The Traveller: Reaching Paro , Bhutan Diaries


The next day I woke up around 8 AM. Our room had an amazing view. Our hotel had an awesome location advantage.It is situated on Nordzim Lam and opposite to Clock Tower. From our window I could see the tree lined main road with cars parked neatly on one side. The road view was unobstructed as far as one could see either ways. The Clock Tower was also on the opposite.

Road view at early morning from the room’s window

Since it was a Friday, our plan was to do full day Thimpu sight-seeing, but would first go to the Immigration office in Thimpu for getting our next day’s permit to Punakha. Ankur was back from his early morning city exploration. He loves to explore any new place on foot, so he had gone out from his morning stroll while I was still sleeping. He came back and said we need to change our plans. While on his morning explorations he came to know that all Government offices would remain closed for the day because it was a National Holiday. The next two days being Saturday and Sunday, there was no point in wasting three days sitting in hotel. So we decided to move to Paro since the permit we got from Phuentsholing allows us to visit Paro and Thimpu. Also no permit is required for Tiger’s Nest Monastery. Now as per the new plan we will first cover Paro and then come back to Thimpu.

We told our change in plans to Mr Sonu Archarya, the manager of the hotel. He is a very nice gentleman and instantly agreed. We told him that we will stay in his hotel once we come back to Thimpu and would like to give advance payment to reserve a room. He said that there is no need for any payment; he will keep the room for us.

Our plan was to leave our hotel by 11 AM.So after a light breakfast of bread toast and coffee we started to explore Thimpu on foot. We went to the Clock Tower, a landmark as well as a meeting place in Thimpu, opposite to our hotel, made some videos and pictures. Like any Western country, in Bhutan, people cross the road on the zebra crossings and pedestrians always get the first right. The rule is also there in India but sadly forgotten.

Clock Tower, a landmark in Thimpu

Beautiful people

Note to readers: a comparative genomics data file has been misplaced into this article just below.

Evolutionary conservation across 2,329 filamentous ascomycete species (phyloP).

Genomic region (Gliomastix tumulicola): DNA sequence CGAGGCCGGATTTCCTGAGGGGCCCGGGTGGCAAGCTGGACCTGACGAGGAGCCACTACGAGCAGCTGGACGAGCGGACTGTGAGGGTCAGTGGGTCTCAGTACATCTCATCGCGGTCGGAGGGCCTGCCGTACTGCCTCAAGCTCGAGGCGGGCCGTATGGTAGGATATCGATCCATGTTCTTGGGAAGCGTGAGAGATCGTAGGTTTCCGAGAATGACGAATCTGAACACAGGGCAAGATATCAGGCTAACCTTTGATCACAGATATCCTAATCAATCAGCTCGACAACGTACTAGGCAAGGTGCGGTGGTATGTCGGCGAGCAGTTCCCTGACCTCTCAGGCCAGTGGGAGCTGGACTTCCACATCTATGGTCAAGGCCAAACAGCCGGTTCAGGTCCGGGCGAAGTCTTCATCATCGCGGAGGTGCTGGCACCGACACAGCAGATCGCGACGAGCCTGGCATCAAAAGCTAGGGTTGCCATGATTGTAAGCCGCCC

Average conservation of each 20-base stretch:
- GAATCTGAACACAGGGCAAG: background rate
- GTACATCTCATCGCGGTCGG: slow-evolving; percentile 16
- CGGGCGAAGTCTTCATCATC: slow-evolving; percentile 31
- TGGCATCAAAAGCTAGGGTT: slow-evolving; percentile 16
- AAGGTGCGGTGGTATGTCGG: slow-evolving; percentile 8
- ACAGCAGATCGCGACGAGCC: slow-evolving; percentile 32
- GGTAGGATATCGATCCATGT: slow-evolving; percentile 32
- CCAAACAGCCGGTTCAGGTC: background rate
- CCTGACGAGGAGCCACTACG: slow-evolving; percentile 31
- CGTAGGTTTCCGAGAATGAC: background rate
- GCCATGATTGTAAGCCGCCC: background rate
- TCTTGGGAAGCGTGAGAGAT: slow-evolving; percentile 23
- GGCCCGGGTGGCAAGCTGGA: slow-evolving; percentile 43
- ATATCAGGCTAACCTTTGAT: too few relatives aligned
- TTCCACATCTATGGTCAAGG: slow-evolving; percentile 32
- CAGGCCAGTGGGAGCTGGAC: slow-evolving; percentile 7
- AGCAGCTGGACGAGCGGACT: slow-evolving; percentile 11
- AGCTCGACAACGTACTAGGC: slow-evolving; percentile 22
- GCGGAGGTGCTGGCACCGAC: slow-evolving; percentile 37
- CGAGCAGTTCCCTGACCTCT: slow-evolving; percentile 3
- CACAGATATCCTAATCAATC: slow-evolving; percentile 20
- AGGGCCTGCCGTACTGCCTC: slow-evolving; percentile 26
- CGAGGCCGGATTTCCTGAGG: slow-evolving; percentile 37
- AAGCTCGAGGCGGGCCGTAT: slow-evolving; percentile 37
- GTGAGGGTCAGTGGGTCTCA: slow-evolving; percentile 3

Too much cuteness in one frame


Beautiful handicrafts from East Bhutan

We also walked down the road till the traffic police stand. Interestingly this is perhaps the only other traffic police stand in entire Bhutan, other than the one at Phuentsholing. Something really commendable we noticed in Bhutan is that no car overtakes another in the city and also there is zero honking. We had already started experiencing happiness.

Near to the police stand is a shop that sells phone SIMS. Since we will be staying in Bhutan for over a week and using our regular numbers means incurring international roaming so we went to the shop for TashiCell SIMS.We had to give our permit xerox to get the SIM cards.Activation is instant, validation is for 1 month and it comes loaded with 200 rupees balance.

Don’t miss the traffic police stand. Its the only one at Thimpu. The other is at Phuentsholing 

After a lot of photos, its time for another brunch. We went to a cafe called ‘Thija Cafe’ adjacent to Clock Tower. This is a pretty cafe with sitting arrangements both inside and outside the cafe. We ordered for jasmine tea, sticky fried rice with salad, bacon and mushroom thuppa. The food was good. Bacon was wrapped in cheese and was outstanding.

Amazing food

sticky rice and some jasmine tea

selfie time

Trying to use the chop-sticks correctly

Momo caskets

Waiting for food

Posing to bantaai hai!

Satisfied after brunch

Children and beautiful